- About Us
- Family of Products
- Industries Served
- Safety Data Sheets
- Contact Us
- Terms and Conditions
Zaclon is Born!
Inspired by the concept of operating DuPont’s Cleveland Plant as a standalone small business, the MTP (Management Training Process) team turned its attention to determining what that really meant and how far DuPont would go to implement the concept. The team determined that three key elements which could led to success were:
Armed with these needs, Joe Turgeon (Product Manager), Stu Schenk (Cleveland Plant Manager), and Jim Krimmel (Cleveland Operations Manager) traveled to Wilmington Delaware to convince DuPont management of these needs and to present the resulting economic projections for the Cleveland plant. The team met with limited success.
Sales Force - The MTP team felt strongly that the sales effort being put forth by the DuPont marketing division was too diluted and lacking in focus. As Joe Turgeon put it, “What we have is a bunch of “one percenters” who might call on a Cleveland Plant customer on their way to a “real” account buying titanium dioxide or another of DuPont’s large volume products.” Cleveland Plant customers, mainly in the galvanizing and welding rod industries, while important, did not generate the kinds of sales revenue favored by DuPont. The team wanted to fire DuPont Marketing and hire their own dedicated salesmen whose portfolio consisted solely of Cleveland Plant products.
Dupont management balked at this suggestion. But what they did allow was for the team to hand pick 2 – 3 salesmen from the DuPont marketing division who would be dedicated to the Cleveland Plant products as their sole portfolio. The team accepted this counter proposal and selected Bob Stephen of DuPont’s Cleveland sales group, Jerry Mitten of DuPont’s Chicago sales group, and Jim Cole of DuPont’s Wilmington technical sales support group. All three of these salesmen were familiar with the Cleveland Plant products – but not dedicated to the products.
Profit Sharing – The team felt strongly that every employee of the enterprise should have a stake in the Cleveland Plant’s success (or failure) through a profit sharing or bonus system. The system should be simple and tied to the fortunes of the plant. DuPont had a complex bonus plan for upper management salaried employees but the plan did not extend to lower leveled salary nor hourly employees.
DuPont management would not allow the team to implement their own compensation system.
Corporate Overhead - The MTP team felt that DuPont corporate mandates and programs, while noble, imposed an unreasonable burden and cost on the Cleveland Plant products. They proposed making the Cleveland Plant exempt from these programs. After much discussion, DuPont management agreed to allow the Cleveland Plant to shed many of these costs if safety and quality were not compromised. The team agreed to this compromise since they also believed that safety and quality are critical elements to success.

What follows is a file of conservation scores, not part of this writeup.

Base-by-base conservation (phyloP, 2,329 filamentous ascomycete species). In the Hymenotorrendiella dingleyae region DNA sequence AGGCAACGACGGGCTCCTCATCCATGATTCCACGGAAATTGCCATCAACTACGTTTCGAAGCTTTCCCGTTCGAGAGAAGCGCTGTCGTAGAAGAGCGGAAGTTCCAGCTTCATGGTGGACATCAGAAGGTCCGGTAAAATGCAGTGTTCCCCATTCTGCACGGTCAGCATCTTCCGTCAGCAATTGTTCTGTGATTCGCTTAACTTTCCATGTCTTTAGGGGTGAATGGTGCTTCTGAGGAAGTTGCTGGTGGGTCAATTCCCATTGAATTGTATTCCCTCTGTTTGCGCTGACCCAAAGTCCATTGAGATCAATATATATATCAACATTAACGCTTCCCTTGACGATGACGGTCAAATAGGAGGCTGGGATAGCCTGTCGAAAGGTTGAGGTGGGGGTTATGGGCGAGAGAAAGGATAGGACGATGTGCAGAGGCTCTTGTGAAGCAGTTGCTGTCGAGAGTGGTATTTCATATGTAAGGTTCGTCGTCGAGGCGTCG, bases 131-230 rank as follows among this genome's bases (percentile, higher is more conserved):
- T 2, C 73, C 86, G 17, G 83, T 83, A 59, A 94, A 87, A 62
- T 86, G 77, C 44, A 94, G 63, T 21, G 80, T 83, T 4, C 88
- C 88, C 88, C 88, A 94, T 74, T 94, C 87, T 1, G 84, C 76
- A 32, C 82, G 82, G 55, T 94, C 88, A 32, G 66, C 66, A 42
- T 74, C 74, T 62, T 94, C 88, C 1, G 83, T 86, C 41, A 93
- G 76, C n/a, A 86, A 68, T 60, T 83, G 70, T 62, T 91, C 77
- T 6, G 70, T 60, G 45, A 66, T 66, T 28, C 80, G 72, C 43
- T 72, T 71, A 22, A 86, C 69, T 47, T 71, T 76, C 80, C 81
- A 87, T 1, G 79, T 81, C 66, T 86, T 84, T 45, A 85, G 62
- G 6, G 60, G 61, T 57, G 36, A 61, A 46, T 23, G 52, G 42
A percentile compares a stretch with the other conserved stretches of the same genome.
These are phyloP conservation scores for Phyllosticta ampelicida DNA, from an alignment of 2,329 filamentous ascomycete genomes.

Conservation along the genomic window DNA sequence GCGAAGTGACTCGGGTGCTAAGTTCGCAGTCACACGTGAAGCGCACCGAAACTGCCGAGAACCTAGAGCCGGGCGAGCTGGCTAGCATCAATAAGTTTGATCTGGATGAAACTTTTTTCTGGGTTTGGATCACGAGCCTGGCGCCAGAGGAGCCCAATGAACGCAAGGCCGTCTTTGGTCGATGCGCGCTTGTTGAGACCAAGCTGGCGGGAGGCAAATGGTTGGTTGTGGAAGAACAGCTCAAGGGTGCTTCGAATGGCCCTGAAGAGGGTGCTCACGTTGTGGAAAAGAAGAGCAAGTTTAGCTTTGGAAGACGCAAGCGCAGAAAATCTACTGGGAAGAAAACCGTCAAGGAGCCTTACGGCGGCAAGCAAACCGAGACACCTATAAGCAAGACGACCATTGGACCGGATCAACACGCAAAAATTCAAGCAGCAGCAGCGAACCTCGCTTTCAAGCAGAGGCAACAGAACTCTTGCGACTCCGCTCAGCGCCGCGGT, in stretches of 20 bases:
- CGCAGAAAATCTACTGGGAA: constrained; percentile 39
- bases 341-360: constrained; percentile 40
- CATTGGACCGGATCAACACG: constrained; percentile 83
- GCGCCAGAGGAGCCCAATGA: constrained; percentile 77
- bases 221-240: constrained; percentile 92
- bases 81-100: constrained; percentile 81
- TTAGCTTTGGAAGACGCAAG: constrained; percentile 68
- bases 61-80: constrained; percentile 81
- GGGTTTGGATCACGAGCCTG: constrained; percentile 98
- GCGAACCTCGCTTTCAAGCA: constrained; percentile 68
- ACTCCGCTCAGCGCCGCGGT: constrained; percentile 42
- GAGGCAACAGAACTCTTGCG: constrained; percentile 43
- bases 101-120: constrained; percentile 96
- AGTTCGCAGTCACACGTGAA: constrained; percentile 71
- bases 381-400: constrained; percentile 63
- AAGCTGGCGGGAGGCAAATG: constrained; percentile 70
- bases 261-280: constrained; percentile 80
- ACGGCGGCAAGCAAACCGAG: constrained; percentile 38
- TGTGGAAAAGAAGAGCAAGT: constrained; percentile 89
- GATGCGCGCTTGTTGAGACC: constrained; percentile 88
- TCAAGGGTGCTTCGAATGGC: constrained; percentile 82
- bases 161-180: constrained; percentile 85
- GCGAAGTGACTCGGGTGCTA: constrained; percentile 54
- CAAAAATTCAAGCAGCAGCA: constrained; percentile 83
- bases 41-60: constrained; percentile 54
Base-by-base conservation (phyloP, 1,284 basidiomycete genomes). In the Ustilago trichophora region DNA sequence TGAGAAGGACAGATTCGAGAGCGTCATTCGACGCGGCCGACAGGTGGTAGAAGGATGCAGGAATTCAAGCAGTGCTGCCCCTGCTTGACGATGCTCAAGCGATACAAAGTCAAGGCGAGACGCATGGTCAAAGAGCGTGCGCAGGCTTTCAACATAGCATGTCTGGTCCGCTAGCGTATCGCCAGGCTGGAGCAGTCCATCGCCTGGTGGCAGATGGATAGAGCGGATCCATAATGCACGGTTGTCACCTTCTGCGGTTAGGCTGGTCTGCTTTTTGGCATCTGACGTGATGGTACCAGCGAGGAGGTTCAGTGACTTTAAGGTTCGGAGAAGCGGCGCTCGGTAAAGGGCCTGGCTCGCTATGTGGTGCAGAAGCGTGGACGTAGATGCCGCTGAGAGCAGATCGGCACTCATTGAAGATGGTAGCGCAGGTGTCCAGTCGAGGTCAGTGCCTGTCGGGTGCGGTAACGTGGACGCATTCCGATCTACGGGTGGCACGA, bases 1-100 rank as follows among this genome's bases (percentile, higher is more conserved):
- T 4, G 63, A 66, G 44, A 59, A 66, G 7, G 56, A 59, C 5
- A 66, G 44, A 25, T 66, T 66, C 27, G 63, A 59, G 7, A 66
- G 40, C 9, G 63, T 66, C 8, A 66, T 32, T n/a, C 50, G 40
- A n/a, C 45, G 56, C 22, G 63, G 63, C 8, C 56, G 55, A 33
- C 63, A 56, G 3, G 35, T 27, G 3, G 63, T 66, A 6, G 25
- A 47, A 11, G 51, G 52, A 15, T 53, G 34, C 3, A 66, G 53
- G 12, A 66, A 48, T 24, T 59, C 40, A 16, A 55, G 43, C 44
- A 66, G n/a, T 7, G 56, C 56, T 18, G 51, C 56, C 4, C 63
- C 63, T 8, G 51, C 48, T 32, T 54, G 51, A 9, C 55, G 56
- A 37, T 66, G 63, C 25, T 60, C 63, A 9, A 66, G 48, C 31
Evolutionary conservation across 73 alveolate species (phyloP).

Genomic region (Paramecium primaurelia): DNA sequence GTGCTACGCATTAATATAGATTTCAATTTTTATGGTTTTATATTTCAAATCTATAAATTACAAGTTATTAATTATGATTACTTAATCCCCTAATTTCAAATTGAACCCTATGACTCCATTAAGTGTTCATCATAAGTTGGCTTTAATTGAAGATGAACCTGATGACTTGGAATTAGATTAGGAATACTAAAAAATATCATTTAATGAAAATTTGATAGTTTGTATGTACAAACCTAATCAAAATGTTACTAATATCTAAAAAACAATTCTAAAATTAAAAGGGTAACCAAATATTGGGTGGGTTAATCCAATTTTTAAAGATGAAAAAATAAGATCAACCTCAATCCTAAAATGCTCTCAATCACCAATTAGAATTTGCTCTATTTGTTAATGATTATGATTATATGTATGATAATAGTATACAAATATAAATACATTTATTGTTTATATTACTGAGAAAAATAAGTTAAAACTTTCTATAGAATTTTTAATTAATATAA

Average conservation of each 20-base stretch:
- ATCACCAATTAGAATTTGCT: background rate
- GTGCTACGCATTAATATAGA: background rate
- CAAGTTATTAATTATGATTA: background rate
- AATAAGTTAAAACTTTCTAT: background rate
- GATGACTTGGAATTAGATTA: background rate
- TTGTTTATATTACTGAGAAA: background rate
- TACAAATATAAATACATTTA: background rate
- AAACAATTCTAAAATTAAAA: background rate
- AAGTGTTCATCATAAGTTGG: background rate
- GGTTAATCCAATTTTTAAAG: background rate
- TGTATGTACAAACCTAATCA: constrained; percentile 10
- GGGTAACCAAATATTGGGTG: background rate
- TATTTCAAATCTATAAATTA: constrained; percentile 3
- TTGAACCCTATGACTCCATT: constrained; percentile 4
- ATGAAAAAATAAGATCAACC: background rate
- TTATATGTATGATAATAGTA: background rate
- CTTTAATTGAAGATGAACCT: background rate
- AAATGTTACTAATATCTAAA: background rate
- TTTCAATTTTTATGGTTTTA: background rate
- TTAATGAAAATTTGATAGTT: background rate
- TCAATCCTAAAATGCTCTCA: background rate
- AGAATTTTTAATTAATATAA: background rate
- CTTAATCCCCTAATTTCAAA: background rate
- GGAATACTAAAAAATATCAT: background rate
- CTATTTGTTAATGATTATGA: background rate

With these agreements and with the blessing of DuPont Management, the MTP team returned to Cleveland to begin operation as a small, independent business while operating under the DuPont umbrella. The goal was to turn around the fortunes of the plant while maintaining the high DuPont standards of safety and quality. The team began meeting monthly with all salary and hourly employees to share and develop performance metrics and to solicit participation and ideas from everyone. The sales team became focused like a laser on the Cleveland plant products. Sales calls increased, and pricing decisions were made at the local level. All plant employees embraced the mission of saving the Cleveland Plant. And it worked!
In 1986, the Cleveland Plant broke even. Recall that in 1984, the Cleveland Plant had lost over $2,000,000. Armed with this success story, Joe Turgeon and Stu Schenk were asked to meet with DuPont management in Wilmington to explain the results. The meeting took place in DuPont’s Bandywine building and included many of DuPont’s Chemicals & Pigments (C&P) upper brass. Joe and Stu presented what was done, how it was accomplished, and the financial results. They attributed much of the success to the MTP process and fully engaging all the employees. Following the presentation and a Q&A session, DuPont’s director of the Industrial Chemicals division of C&P observed “What your team has done is great but what you’ve actually demonstrated is that the Cleveland Plant should be an independent company. I would still sell it for a couple of bucks.” To this, Joe Turgeon took $2 out of his wallet and laid it in front of the director saying “SOLD!” Everyone laughed.
The next afternoon, the Director call Joe into his office and asked, “Were you serious about buying the Cleveland Plant?” Joe replied, Yes – were you serious about a couple of bucks?” The Director said, “No”. They agreed to talk further about the possibility of a management buyout. Following that call, Joe called Stu Schenk and Jim Krimmel to find out if they were interested. Stu was not, but Jim was. And thus, the buyout discussions became serious. Joe and Jim engaged Steve Ellis of Arter and Hadden (a local Cleveland law firm), and Rick Szekelli (of Arthur Young) to serve on the buyout’s negotiating team and to put together the necessary financing. DuPont assigned an in-house attorney and a Wilmington business manager to sit on the DuPont side of the table. The negotiations took several months but in early April 1987, a definitive Letter of Intent was signed. On April 3, 1987, DuPont announced the sale of the Cleveland Plant to Joe & Jim and on June 12, 1987, ZACLON WAS BORN.